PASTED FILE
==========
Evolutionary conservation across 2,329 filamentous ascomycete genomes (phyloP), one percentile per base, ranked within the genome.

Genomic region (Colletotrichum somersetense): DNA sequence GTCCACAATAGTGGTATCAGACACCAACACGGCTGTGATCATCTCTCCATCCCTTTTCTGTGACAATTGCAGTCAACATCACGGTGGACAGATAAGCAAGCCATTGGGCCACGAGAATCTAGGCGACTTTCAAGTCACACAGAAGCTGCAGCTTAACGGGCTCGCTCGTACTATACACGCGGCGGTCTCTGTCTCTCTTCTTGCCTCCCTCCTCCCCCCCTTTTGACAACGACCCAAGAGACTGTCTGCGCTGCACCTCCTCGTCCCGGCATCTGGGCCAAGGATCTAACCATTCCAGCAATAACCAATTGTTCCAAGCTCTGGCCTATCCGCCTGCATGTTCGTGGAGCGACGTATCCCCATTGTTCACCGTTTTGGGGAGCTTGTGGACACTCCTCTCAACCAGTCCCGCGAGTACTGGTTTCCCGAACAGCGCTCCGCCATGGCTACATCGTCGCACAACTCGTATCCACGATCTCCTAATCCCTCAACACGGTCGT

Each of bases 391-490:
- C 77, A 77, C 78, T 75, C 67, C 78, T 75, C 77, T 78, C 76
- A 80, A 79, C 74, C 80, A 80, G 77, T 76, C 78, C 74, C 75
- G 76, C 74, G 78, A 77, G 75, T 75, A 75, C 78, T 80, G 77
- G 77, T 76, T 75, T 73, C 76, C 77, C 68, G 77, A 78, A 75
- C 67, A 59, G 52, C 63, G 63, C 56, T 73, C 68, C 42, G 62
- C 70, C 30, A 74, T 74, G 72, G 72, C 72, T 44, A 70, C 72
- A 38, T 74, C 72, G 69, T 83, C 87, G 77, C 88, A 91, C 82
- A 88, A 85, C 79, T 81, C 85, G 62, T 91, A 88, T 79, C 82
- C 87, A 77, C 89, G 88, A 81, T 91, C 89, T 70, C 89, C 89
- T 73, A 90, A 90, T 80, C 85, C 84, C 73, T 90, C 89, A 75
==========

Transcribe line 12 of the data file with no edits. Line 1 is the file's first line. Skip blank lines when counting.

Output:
- C 87, A 77, C 89, G 88, A 81, T 91, C 89, T 70, C 89, C 89